Nov. 30, 2009
The program tells participants to aim for 6,000 to 10,000 steps each day, equaling roughly three to five miles. More than half of American adults aren’t coming close to these numbers, and nearly 50 percent of people ages 12 to 21 are not “vigorously active,” according to the Surgeon General.
One participant, James Clark, a chemistry laboratory coordinator, said the experience made him add activity into his life. For instance, if he had to give a colleague a message, he would walk over to his or her office instead of sending an e-mail. He also did simple tasks such as taking the stairs instead of the elevator, or walking to Kirkwood Avenue with his wife for lunch.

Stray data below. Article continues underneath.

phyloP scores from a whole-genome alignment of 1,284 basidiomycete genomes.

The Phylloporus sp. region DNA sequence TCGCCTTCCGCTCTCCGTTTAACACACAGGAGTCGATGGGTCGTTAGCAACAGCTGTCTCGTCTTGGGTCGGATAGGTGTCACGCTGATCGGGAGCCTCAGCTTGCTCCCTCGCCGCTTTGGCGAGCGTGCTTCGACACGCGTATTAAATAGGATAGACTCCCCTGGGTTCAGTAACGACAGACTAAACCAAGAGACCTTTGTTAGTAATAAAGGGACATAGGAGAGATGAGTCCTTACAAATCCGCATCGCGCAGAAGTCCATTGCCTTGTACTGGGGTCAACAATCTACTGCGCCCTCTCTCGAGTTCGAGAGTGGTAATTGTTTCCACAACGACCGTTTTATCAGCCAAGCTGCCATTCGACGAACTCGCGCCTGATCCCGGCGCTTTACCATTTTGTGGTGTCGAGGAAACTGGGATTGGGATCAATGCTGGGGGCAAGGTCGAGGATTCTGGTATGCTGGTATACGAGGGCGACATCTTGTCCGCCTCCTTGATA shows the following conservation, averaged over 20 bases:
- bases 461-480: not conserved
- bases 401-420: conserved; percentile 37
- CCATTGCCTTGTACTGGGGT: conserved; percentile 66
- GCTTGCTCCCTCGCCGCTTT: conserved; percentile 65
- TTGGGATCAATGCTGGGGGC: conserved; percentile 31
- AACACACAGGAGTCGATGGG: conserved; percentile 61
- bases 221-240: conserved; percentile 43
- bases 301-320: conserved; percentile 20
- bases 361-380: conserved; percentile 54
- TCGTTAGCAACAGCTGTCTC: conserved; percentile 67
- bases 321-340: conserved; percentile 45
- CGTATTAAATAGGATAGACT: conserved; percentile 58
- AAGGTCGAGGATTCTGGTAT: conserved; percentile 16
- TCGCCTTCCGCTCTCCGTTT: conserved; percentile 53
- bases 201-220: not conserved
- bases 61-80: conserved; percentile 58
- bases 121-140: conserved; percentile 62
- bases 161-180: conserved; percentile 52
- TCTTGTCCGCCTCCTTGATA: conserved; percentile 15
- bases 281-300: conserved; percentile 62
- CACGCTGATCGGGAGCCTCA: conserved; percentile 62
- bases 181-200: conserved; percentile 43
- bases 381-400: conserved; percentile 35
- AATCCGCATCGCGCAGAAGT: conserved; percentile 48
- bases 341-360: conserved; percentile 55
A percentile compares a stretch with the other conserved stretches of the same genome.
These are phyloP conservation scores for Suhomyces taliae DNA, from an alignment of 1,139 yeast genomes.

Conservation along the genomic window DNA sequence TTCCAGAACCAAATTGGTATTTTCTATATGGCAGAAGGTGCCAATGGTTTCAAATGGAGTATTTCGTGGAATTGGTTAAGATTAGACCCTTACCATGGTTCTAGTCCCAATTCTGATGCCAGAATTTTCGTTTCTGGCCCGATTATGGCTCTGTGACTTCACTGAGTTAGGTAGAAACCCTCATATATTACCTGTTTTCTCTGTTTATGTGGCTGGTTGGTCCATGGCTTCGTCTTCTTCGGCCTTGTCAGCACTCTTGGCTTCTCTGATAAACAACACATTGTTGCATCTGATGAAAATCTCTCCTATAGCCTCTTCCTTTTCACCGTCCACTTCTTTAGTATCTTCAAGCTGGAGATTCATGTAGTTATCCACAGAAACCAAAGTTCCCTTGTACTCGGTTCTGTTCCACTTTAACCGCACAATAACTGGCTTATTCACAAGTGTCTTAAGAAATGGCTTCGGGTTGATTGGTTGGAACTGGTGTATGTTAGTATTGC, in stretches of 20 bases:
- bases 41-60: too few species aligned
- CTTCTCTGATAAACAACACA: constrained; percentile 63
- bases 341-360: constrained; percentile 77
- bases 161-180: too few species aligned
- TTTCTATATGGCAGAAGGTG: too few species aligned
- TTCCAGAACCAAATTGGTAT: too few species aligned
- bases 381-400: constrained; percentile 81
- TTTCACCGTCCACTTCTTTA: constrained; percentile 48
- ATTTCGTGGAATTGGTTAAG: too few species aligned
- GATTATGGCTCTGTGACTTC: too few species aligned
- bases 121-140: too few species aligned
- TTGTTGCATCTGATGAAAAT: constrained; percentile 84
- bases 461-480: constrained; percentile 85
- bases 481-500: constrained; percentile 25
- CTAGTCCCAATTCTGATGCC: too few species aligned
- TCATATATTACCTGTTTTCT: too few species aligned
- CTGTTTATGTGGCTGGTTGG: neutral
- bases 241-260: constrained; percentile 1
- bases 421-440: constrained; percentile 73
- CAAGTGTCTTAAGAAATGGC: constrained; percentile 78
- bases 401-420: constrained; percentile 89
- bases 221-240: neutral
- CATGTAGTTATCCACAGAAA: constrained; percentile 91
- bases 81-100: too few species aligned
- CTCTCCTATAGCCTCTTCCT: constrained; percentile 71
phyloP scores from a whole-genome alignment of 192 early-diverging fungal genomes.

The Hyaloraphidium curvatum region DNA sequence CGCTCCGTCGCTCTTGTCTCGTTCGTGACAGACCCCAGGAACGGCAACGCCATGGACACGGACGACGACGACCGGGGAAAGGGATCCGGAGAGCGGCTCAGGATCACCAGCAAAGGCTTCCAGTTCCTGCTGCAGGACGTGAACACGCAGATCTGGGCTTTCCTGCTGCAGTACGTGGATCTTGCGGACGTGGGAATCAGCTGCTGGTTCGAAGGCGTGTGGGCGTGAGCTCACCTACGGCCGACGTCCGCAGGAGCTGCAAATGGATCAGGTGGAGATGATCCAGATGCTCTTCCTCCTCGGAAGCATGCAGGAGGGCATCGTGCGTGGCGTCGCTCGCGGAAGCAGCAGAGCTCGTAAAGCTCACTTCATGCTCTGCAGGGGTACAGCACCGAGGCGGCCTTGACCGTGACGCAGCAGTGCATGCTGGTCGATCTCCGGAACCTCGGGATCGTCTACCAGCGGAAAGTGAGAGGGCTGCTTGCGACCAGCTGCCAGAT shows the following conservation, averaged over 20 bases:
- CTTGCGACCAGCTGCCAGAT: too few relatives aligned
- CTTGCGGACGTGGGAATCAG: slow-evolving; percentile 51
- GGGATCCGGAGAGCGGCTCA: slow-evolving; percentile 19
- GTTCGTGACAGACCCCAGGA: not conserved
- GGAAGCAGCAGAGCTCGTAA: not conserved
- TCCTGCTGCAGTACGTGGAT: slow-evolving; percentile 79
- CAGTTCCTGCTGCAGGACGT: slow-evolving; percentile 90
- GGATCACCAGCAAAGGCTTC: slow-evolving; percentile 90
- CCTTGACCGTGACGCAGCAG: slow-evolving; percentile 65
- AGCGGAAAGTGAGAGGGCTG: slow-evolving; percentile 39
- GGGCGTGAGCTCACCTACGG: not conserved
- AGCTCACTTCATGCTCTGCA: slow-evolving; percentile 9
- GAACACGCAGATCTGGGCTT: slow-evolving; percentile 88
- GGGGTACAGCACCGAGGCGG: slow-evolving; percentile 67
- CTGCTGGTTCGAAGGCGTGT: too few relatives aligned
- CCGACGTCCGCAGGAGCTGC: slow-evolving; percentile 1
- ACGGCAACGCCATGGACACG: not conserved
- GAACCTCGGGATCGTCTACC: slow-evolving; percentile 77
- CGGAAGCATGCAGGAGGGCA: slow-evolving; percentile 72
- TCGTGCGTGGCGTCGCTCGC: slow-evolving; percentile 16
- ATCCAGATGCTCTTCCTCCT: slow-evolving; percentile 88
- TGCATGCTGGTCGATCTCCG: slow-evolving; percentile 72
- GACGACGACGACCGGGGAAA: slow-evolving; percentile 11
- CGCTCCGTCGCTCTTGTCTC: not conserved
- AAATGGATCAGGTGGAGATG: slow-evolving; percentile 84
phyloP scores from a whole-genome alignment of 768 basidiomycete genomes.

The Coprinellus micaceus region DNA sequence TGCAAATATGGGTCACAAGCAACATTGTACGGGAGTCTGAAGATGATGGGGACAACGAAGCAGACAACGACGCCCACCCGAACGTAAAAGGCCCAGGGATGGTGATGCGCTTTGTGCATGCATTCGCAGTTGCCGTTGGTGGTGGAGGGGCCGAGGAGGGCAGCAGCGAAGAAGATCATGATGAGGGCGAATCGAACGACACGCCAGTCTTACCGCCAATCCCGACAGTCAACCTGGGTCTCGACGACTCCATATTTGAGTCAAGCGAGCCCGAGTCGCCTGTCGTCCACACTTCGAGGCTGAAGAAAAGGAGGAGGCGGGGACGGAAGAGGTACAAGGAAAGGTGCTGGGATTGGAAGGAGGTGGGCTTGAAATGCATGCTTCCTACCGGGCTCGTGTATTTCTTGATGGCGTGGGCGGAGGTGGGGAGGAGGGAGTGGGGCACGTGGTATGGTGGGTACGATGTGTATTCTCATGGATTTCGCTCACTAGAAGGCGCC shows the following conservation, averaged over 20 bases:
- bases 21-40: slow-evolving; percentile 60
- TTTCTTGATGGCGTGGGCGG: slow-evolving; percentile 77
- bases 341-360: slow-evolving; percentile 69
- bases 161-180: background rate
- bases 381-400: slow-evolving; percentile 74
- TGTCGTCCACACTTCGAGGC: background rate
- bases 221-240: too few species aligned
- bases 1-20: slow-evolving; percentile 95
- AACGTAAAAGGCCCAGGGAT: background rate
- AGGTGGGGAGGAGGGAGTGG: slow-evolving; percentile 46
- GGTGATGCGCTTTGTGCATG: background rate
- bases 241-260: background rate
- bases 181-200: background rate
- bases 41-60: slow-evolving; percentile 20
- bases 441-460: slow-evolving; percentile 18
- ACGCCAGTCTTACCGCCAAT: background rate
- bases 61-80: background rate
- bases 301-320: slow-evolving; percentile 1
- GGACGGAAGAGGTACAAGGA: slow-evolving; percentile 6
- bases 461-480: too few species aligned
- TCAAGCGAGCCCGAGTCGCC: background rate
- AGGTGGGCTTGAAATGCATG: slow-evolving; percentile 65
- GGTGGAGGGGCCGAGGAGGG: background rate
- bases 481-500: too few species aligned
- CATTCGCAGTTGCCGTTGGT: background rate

Clark was motivated by the number his pedometer recorded. On average, Clark achieved 10,000 to 12,000 steps a day with some help from his soccer games.
“It was curious to me, to see how many steps I took,” Clark says. “If I didn’t take a lot of steps, I felt like I did nothing, so I went to the gym or went for a run.”
Step just a little more, Amadeo says. Ten minutes here, 10 minutes there. “How people utilize their time is a choice, not a limitation,” she says. “Making exercise a priority is key to maintaining a healthy lifestyle, even when life gets hectic.”